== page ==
Deliver us from greed when giving birth
Mammas let your babies grow up to be doctors. And make sure they become obstetricians - because what they have is a licence to print money, at least if they are in private practice.
The opaqueness with which local private hospitals charge for delivery services would shame even the financial services, an industry notorious for imposing hidden and ill-defined charges. Most of the fees, of course, line the pockets of obstetricians.
The practice is so common, long-standing and widespread it makes you wonder what took the Consumer Council so long to finally sound a warning.
This week, the council's chief executive, Connie Lau Yin-hing, called on hospitals to be more transparent about the services and charges they provide in maternity care packages. This stemmed from a council finding that the costs of such packages have jumped by almost 50 per cent in the past 18 months. The council has received 26 complaints this year over maternity packages, 22 of which were for excessive charges.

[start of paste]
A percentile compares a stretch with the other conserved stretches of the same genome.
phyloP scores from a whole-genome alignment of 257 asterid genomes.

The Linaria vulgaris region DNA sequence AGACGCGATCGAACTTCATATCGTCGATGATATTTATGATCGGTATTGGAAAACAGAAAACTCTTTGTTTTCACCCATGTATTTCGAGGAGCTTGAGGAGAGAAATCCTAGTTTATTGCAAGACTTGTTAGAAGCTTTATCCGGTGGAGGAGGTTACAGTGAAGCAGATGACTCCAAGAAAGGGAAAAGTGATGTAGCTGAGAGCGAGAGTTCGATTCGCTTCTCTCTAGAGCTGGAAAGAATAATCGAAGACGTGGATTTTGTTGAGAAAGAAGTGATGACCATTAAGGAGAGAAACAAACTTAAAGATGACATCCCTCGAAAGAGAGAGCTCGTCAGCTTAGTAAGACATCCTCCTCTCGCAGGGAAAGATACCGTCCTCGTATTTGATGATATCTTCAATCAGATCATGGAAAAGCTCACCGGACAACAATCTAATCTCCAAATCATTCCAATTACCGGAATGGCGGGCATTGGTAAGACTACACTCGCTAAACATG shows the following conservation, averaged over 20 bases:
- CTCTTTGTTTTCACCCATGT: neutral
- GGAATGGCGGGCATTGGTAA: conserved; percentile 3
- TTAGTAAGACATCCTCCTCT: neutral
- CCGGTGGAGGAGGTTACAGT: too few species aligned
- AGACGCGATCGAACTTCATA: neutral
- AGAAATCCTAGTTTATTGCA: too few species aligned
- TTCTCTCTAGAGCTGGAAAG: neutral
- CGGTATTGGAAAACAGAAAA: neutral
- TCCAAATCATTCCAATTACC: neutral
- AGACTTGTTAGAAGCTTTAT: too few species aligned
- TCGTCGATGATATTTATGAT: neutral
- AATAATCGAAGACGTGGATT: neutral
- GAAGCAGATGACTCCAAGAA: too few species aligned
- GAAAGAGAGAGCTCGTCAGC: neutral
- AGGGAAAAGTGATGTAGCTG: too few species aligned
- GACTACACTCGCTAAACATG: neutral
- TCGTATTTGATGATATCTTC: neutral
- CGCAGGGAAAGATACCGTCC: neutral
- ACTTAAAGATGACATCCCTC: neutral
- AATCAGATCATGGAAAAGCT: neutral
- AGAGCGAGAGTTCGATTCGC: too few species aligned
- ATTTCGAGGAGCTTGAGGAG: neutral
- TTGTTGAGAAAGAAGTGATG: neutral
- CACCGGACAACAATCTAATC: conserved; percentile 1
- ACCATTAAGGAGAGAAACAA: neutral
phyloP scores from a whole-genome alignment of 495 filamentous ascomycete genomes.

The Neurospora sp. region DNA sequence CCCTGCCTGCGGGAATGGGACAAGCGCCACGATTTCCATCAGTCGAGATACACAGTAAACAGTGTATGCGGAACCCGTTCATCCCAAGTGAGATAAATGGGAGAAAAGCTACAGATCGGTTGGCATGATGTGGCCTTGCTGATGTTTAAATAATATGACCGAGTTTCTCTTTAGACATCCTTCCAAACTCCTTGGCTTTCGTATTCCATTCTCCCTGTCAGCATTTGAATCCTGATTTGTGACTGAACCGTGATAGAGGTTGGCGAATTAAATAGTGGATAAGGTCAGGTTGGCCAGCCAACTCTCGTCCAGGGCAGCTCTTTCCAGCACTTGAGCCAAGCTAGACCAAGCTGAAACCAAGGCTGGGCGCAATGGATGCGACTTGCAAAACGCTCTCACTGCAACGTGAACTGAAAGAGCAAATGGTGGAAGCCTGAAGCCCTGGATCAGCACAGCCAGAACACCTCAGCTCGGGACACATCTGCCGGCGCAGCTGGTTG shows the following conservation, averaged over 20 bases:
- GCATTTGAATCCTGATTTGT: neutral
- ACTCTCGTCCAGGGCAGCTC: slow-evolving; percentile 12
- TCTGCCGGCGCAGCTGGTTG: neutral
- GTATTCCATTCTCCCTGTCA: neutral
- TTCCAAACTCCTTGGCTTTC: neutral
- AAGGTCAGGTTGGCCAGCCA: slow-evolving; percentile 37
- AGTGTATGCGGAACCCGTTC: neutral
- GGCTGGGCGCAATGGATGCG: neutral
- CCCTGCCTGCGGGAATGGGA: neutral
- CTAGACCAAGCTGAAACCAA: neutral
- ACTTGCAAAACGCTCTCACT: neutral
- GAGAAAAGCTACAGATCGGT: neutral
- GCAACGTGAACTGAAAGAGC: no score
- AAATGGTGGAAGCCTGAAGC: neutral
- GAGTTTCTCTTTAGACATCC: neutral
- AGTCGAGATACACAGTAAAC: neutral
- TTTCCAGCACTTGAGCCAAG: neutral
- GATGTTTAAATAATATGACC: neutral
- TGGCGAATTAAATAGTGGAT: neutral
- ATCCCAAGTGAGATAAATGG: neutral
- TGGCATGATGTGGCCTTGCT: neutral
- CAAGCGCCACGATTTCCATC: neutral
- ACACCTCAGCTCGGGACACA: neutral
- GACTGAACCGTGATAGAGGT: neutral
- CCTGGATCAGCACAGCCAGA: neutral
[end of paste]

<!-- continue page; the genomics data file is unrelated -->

These are packages that couples take out in advance so they can budget how much they need to pay. If hospitals can unilaterally increase their costs, imagine what they could charge when you are completely at their mercy, without a pre-paid package. How about HK$50 for a cotton ball or a Q-tip? Not unknown. Your doctor doubles his fees if you stay in a single room instead of the general ward, though he performs the same service.
HK$40,000 seems to be the going rate for a client in a single room, assuming the natural birth goes smoothly. If it's a Caesarean, anything from HK$70,000 to HK$100,000 is not unusual. If you want to go for the luxury option, expect to pay anything from HK$200,000 to HK$400,000 at the most elite hospitals.
Maybe the queue for the no-frills service at public hospitals doesn't look so bad after all.